The energy equation is


1
1
1
r r = 

,
2
|r| 2a
where the dot () denotes the scalar product.
Suppose now that the orbit is perturbed by a force f
per unit mass, so that
r +

r
= f.
r3

The orbital parameters are now liable to change. By


differentiating the energy equations and introducing the
drag forces as the perturbation force f, we obtain following King-Hele [4]:
 2
(1 + e cos E)3/2
2
 dE
a = a 
(1 e cos E)1/2
0
and
x = a 
2


 2 
1 + e cos E 1/2
0

1 e cos E

(cos E + e) dE,

where x = ae.
Expanding the above in a power series of e cos(E)
(for e < 0.2), we obtain modied Bessel functions Jj
of the rst kind of order j, dened as
 2
1
cos(j ) exp(c cos()) d.
Jj (c) =
2 0
Hence utilising the modied Bessel functions and a
simple model for air density, assuming the density
depends solely on the distance r from the Earths centre and varies exponentially with r, we get the rate of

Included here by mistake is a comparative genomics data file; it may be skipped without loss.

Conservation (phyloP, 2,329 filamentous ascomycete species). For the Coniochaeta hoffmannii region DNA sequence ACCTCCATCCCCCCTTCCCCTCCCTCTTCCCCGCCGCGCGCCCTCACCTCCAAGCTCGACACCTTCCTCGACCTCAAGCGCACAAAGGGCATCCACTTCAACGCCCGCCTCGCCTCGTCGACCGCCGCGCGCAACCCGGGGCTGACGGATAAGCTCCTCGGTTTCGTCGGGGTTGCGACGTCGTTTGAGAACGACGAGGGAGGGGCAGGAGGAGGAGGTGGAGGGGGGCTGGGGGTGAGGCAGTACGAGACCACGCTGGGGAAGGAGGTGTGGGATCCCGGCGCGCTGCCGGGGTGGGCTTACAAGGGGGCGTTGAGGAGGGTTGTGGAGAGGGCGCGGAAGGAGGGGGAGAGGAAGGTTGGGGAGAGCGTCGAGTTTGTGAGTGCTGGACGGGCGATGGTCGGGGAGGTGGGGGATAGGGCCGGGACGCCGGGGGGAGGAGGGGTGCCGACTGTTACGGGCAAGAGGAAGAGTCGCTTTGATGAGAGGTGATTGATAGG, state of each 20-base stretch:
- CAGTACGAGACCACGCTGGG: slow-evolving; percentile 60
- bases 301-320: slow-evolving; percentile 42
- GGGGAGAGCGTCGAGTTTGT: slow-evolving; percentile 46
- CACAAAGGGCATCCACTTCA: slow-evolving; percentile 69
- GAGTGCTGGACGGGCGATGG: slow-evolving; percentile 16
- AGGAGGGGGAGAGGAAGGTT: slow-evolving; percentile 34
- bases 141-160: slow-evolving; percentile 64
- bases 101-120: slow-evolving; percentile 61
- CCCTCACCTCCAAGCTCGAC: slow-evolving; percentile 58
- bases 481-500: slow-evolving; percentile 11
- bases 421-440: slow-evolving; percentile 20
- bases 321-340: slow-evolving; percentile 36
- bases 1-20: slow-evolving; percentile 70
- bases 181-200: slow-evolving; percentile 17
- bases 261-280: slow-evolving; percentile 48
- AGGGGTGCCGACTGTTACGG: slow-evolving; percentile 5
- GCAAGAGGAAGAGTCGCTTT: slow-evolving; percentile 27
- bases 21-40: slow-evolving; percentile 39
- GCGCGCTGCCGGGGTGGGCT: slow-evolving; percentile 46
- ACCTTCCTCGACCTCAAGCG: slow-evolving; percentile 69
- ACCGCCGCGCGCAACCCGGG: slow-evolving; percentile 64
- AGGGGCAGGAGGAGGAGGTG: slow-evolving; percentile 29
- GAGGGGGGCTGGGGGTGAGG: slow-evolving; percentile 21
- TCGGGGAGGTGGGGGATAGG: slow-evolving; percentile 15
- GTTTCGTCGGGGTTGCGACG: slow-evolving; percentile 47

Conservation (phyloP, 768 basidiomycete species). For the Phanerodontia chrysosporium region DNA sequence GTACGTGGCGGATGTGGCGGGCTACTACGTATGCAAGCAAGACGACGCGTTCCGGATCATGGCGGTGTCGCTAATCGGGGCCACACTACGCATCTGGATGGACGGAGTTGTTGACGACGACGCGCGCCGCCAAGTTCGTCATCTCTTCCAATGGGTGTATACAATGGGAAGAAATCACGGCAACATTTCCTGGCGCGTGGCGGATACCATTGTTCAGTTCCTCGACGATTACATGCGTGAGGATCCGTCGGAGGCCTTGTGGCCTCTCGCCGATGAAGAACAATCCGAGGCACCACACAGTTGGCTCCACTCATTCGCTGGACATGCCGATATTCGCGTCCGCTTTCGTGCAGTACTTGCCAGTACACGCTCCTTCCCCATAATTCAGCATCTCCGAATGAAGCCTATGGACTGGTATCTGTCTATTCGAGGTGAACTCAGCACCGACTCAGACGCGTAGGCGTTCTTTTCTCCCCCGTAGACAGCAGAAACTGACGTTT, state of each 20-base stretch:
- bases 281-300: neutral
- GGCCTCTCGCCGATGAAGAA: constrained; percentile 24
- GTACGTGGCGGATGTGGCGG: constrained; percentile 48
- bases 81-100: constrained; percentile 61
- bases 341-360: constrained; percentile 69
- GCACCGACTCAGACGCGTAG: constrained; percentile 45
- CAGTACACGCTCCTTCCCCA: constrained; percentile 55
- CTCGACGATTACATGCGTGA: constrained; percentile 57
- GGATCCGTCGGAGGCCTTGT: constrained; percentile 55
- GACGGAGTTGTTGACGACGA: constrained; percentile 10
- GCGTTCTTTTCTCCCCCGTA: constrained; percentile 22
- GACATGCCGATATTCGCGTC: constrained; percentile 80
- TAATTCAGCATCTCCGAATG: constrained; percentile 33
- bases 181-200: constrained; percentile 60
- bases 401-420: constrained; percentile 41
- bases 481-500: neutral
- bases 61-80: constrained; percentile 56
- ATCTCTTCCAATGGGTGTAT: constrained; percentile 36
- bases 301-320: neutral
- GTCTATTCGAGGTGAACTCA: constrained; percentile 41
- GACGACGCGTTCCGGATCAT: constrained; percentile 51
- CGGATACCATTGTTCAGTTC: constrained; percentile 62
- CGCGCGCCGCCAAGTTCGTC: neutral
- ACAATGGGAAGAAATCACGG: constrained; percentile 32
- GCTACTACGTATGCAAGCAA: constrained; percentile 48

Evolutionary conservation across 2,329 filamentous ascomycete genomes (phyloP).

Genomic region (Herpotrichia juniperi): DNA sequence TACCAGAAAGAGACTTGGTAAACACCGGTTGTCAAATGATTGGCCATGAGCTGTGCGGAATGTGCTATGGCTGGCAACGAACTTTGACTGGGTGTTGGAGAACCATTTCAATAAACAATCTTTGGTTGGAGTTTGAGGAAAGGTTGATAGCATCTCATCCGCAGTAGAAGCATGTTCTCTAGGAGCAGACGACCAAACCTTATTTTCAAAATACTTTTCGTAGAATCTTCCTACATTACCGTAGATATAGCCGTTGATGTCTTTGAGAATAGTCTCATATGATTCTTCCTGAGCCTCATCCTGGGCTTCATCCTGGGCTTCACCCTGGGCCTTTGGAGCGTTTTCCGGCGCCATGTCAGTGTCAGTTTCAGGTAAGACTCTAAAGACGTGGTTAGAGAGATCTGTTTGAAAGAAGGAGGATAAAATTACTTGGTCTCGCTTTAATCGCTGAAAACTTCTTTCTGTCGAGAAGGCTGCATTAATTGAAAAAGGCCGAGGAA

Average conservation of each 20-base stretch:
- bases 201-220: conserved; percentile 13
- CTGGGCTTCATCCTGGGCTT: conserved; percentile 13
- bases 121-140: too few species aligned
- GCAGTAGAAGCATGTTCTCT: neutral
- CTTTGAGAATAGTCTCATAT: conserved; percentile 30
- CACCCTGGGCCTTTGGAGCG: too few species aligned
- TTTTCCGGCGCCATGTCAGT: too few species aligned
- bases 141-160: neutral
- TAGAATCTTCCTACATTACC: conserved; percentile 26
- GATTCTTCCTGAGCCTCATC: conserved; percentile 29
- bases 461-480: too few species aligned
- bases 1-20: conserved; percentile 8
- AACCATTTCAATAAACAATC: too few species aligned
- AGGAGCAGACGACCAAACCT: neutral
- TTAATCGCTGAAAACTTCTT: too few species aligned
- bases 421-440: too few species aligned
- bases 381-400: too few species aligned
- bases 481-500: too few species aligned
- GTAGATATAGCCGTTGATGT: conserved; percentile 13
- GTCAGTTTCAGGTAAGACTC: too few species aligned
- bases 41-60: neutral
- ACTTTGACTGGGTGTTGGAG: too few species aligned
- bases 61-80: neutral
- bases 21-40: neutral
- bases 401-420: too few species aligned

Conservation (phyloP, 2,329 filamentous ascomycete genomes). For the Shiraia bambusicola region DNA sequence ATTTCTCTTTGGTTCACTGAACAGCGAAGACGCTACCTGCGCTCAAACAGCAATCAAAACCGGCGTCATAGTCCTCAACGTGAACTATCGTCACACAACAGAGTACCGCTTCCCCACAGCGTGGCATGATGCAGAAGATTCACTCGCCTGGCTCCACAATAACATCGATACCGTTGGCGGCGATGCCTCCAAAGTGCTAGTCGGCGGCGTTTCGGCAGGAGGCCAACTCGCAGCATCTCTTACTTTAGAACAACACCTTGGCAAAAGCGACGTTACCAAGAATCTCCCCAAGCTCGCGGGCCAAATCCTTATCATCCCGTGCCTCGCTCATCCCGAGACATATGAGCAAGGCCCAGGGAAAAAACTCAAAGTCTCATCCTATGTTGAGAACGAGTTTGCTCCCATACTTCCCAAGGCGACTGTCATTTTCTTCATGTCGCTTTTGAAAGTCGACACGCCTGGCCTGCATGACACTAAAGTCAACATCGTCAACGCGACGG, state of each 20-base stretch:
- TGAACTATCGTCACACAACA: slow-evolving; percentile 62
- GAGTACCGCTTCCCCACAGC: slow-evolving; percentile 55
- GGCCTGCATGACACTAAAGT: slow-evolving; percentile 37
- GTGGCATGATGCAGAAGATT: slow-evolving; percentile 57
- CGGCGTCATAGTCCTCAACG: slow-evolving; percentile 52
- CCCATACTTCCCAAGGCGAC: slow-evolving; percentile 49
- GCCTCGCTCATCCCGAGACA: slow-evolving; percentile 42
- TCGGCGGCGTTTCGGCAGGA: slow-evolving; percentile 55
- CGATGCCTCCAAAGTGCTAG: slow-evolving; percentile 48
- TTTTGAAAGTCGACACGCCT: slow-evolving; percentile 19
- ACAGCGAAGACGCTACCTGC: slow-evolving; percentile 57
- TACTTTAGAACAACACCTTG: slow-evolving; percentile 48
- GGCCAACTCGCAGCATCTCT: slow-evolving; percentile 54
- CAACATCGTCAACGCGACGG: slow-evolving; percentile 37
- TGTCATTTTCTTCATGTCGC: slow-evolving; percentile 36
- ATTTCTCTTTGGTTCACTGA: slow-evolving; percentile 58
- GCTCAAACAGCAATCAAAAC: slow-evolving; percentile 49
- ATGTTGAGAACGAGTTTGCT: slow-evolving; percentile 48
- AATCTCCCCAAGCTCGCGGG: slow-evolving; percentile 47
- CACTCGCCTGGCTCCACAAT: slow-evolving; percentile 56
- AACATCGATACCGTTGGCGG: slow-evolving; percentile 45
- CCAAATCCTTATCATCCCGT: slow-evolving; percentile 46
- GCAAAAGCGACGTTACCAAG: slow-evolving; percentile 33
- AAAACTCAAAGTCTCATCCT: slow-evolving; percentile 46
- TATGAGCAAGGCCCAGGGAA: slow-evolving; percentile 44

change over one revolution in the elements due only to
drag as
arev = 2a 2 p

3e2

(J0 + J2 )
J0 + 2eJ 1 +

expc
3

+ (3J1 + J3 ) + O(e4 )
4
erev
= 2ap

e
e2

J1 + (J0 + J2 ) (5J1 + J3 )

2
8

expc ,

e3

(5J0 + 4J2 J4 ) + O(e4 )


16
where p is the density at perigee, c = ae/H , H
is the density scale height,  = (QC D )A/m, Q the
factor which includes the rotation of the atmosphere
(0.9 < Q < 1.1), m the mass of the satellite, Jj the
modied Bessel function of rst kind of order j , in all
cases having argument c, CD the drag coefcient usually taken as 2.2, and A the effective reference area.
Hence at kth revolution
ak = ak1 + ak1 ,
ek = ek1 + ek1 ,
where aj , ej stands for semi-major axis and eccentricity
at time instant tj , j = k 1, k.

A.K. Anilkumar et al. / Acta Astronautica 61 (2007) 831 839

A.2. The model for the density variation in the


atmosphere
The model of the atmosphere used here assumes
a spherically symmetrical distribution of particles in
which the density  varies exponentially according to


(h h0 )
 = 0 exp
,
H
where h is the height above the surface of the Earth, 0
the density at height h0 , and H the scale height.